Bond Issuance mechanisms and their effects on revenues

Yang, Liyu and De Silva, Dakshina (2020) Bond Issuance mechanisms and their effects on revenues. PhD thesis, Lancaster University.

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This thesis consists of three essays on the discussion about superiority among different government security issuance mechanisms: book-building, discriminatory auctions, and uniform auctions. Using a large Chinese government primary and secondary bond market data set, I analyse the revenue rankings of these mechanisms. Results suggest that uniform auctions are superior to book building and discriminatory auctions in generating revenues. Further, results suggest that uniform auctions are better in mitigating bond losses compared to discriminatory auctions. The first essay compares the primary rate between book building and uniform auctions, using data from Chinese local government bonds. Results show that book building procedures lead to a higher primary rate than uniform auction procedures, which reduces the issuers' revenue. These findings are robust across different revenue measurements: primary rates, primary rates normalized by T-bond daily yield rate one day prior to issuance day and primary rates normalized by five days' average T-bond daily yield rate before issuance day. Therefore, uniform auctions generate higher income than book building. The second essay exploits a large-size auction experiment conducted by two Chinese Government bond issuers-the Chinese Development Bank and the Export-Import Bank-to investigate whether Treasury securities should be sold through uniform or discriminatory auction mechanisms. Based on the outcomes of more than 300 Treasury securities issued through an alternating auction-rule market experiment, the study finds that auction outcome yield rates of the two auction formats are not statistically different. Further, these estimates indicate that there is no significant economic difference in terms of revenue between the two auction mechanisms. This result is robust across different bond-yield rate measurements and participation behaviour. The third essay documents the existence of primary dealers' losses in Treasury bond markets and investigates how these losses affect dealers' market value. Using a novel data set that tracks more than 2,350 primary-to-secondary transactions, the study finds that bond losses for primary dealers are prevalent and were severe during the financial crisis. Results indicate that liquidity constraints are a major source of bond losses observed in primary-to-secondary trades. Results also find that financial sector value is correlated with these losses. Using an alternating market experiment, the study shows that bond losses are higher under discriminatory auctions as compared to uniform auctions.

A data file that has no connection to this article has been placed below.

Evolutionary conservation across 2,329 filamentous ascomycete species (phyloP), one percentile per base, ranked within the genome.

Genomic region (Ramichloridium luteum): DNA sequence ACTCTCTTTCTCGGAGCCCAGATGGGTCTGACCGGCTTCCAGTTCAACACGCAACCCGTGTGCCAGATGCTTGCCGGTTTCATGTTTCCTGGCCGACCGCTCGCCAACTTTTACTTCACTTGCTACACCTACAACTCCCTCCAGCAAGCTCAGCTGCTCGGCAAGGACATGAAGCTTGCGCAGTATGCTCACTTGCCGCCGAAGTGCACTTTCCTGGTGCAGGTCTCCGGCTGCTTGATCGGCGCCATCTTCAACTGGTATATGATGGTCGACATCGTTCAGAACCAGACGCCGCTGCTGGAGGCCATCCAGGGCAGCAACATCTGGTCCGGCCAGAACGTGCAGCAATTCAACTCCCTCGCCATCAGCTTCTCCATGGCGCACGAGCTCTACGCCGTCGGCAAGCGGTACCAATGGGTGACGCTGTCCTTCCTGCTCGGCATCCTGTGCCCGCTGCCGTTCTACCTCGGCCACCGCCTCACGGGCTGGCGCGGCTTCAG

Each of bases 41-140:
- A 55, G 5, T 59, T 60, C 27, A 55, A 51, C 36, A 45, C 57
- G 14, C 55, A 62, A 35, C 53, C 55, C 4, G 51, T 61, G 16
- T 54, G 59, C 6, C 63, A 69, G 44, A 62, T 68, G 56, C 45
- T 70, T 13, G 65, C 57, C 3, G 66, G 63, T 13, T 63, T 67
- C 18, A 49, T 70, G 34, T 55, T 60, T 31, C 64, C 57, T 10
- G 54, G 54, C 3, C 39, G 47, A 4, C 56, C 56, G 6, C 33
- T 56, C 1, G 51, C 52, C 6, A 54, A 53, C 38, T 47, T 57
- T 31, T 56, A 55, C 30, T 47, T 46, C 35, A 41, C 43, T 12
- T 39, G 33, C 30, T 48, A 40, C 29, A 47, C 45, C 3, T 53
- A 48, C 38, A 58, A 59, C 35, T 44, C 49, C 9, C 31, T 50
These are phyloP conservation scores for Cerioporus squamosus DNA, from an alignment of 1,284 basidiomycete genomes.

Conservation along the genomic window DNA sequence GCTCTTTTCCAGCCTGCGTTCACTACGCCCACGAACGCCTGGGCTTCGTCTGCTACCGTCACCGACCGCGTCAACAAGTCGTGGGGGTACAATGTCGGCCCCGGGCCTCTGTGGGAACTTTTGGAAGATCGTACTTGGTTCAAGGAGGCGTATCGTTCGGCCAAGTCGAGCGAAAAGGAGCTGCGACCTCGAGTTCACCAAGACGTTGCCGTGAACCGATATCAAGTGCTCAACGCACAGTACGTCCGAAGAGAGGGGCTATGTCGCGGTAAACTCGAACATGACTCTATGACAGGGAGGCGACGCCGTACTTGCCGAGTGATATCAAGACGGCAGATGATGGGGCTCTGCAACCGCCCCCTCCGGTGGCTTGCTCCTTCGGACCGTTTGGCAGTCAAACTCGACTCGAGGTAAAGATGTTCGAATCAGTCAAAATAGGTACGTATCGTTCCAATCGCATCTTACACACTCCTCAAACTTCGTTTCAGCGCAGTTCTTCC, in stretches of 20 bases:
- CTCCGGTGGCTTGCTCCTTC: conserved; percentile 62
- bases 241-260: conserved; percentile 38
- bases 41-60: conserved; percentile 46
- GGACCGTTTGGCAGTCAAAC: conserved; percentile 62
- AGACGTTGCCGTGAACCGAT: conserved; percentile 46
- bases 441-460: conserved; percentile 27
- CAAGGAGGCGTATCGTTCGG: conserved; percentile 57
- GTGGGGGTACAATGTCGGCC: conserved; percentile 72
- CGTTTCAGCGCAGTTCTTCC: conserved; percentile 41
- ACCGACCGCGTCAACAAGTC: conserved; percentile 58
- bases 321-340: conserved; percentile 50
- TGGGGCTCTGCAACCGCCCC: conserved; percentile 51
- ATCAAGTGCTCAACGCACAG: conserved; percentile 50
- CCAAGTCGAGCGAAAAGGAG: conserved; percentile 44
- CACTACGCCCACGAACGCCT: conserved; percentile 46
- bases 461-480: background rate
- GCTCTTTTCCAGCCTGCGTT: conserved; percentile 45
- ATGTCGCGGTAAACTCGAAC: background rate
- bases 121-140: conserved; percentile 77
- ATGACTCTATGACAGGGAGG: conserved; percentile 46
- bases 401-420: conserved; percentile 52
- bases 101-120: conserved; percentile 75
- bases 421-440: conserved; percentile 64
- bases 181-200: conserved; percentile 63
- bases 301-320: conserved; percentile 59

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Thesis (PhD)
?? financial marketsbook buildinguniform auctionsdiscriminatory auctions ??
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03 Jun 2020 09:10
Last Modified:
21 Jul 2024 01:21